Thursday, May 05, 2005
A Lesson In Semantics
FactCheck.org, which is paid for by the archconservative Annenberg (Reader's Digest) people, is claiming the latest Social Security debate ("Are there really benefit cuts?") is about semantics more than facts. Here's what Bob Somerby has to say about that:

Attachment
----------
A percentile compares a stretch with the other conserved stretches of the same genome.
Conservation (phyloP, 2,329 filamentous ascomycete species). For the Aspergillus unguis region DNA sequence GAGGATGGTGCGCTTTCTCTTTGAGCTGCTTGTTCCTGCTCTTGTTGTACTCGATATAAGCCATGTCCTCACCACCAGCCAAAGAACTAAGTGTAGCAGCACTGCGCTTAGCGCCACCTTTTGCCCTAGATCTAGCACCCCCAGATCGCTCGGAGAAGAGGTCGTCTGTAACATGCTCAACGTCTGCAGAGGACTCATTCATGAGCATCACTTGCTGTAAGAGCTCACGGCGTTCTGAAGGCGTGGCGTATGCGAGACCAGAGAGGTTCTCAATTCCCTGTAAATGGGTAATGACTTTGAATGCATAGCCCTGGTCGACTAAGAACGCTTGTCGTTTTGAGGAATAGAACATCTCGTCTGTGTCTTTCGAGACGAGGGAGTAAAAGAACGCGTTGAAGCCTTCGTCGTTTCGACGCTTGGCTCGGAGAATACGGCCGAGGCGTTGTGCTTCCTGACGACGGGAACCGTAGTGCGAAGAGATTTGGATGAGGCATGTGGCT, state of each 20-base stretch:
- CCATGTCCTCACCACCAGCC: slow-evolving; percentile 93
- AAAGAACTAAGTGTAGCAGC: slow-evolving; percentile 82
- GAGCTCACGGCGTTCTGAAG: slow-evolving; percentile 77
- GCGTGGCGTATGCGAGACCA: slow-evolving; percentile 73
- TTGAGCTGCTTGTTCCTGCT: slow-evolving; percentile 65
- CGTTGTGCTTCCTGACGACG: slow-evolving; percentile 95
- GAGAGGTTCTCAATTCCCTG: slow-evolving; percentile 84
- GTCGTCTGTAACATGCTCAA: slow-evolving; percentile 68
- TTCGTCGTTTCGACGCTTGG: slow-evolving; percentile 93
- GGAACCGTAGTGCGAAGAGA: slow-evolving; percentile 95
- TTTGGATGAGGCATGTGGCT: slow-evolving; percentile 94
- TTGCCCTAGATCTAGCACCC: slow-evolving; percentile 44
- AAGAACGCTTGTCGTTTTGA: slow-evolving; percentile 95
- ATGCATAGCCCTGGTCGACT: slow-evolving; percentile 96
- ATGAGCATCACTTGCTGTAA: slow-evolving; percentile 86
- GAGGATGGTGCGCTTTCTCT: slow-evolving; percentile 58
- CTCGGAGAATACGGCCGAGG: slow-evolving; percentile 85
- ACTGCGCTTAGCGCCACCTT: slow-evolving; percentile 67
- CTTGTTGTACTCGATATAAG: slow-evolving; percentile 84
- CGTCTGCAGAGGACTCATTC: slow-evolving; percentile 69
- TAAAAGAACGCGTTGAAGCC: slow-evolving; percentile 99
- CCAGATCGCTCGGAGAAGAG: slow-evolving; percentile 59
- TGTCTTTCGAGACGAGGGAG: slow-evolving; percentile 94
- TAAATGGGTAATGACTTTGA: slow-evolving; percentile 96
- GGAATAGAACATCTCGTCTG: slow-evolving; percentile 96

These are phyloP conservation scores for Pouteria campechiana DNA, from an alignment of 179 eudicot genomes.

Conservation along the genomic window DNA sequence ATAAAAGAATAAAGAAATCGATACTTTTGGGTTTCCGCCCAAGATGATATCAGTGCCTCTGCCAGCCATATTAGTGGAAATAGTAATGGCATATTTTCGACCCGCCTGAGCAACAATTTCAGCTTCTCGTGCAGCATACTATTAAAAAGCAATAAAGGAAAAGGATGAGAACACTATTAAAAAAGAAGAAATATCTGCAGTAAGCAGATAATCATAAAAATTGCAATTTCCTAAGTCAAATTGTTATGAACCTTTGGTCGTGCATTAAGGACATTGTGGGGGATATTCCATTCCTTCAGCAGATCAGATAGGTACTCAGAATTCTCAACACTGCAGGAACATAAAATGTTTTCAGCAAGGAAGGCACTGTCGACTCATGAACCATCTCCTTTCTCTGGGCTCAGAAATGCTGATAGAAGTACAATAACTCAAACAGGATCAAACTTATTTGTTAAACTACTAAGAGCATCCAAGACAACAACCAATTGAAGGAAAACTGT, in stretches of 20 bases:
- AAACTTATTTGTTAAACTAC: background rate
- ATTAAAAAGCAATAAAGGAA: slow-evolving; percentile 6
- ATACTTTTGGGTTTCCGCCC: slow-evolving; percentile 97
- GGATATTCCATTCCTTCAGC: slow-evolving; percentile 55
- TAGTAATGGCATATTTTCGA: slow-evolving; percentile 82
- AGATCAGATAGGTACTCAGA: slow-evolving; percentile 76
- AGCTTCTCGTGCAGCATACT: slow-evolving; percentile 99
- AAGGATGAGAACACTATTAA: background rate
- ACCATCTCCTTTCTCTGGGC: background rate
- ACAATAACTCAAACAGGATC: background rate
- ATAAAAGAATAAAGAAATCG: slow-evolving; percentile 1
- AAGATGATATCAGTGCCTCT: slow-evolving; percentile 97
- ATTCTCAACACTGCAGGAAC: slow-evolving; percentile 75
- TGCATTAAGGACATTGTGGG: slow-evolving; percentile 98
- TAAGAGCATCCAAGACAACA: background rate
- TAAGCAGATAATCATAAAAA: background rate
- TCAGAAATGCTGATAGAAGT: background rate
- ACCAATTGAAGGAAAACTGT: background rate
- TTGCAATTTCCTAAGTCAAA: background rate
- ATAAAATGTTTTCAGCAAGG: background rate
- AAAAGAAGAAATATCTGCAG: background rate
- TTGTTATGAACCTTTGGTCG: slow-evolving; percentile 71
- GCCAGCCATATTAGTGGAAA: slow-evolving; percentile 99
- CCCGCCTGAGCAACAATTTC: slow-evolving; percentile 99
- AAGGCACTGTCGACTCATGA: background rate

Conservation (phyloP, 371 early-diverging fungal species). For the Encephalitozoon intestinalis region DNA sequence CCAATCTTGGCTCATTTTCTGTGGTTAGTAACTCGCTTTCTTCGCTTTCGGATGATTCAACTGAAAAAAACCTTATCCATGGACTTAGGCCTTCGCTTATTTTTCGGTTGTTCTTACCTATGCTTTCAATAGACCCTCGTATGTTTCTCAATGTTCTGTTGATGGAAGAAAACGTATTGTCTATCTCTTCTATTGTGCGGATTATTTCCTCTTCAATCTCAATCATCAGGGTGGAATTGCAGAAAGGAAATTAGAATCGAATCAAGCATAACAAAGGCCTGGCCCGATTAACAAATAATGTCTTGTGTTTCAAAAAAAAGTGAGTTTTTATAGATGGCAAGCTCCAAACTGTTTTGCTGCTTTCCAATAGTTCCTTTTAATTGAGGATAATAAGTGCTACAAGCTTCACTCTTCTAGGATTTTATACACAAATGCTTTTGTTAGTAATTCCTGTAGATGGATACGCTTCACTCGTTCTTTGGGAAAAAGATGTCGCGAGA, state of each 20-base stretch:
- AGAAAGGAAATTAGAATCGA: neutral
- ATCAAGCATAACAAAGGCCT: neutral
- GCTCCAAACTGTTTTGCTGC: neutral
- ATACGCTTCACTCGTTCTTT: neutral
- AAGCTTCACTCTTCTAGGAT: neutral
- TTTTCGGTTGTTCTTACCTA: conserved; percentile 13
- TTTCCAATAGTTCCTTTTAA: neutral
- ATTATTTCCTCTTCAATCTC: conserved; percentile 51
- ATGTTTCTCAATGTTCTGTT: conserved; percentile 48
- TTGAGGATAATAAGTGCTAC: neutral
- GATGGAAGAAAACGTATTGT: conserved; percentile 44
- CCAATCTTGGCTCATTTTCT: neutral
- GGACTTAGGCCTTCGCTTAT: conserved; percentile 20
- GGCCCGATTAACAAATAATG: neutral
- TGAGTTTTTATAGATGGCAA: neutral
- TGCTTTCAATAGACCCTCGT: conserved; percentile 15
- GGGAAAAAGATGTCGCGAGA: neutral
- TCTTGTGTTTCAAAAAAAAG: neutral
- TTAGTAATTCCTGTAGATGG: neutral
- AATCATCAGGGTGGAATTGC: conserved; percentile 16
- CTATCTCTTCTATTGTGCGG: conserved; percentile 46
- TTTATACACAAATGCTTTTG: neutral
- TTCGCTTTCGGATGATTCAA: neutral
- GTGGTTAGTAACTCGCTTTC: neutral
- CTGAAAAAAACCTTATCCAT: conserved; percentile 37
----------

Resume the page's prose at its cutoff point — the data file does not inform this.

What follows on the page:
“Which side is right?” Jackson [of FactCheck.org] asks. But in a real semantic dispute, that’s rarely the most helpful question to ask. Except in highly technical areas, we rarely have hard-and-fast rules prescribing the names we get to call things. For that reason, the best way to resolve a semantic dispute is to look for ways to describe the facts while avoiding the terms that are in dispute. Jackson misunderstands this point in his largely unhelpful review. Who is “right” in this dispute? For our money, the claim that benefits would “increase” under Bush is far more misleading than the claim that they’re “cut.” But that is always a matter of judgement. Again, here are the facts that we would lay out to help people see the shape of Bush’s proposal. Note that you don’t have to use the disputed word “cut” to describe the basic facts that are involved here: First: At present, middle-income retirees get a check from SS that equals roughly 36 percent of their previous income. Everyone agrees on that fact. Second: Under the Pozen plan, such retirees would instead get 26 percent of their pre-retirement income. Everyone agrees on that, too. Third: The Pozen plan only resolves about 70 percent of the system’s projected solvency problem. (Everyone agrees on that.) If Bush wants to fix the solvency problem without adding new revenue, he may have to set benefit levels even lower than he has said—at perhaps 20 percent. Conclusion? At present, middle-income earners get about 36 percent of their income replaced by SS when they retire. Under Bush’s plan, that may be 20 percent instead. Just state those facts to the average person. Trust us: You won’t have to say the word “cuts.” And they won’t think of this as an “increase.” Are Democrats right when they use the word “cuts?” Are Bush flacks right when they use the word “increase?” You don’t have to use either word to lay out the basic facts of this case—facts which really aren’t in dispute. The best way to settle semantic disputes is to avoid the words that are under dispute. Democrats, just give people the facts we have listed. Their imaginations will take them from there.My own opinion is that "cuts" describes exactly what happens to the benefits. But the Republicans are playing the silly word games they always do in order to hide their true intentions. (You know, like when they invent the phrase "nuclear option" and then lie and say that the Democrats did?)
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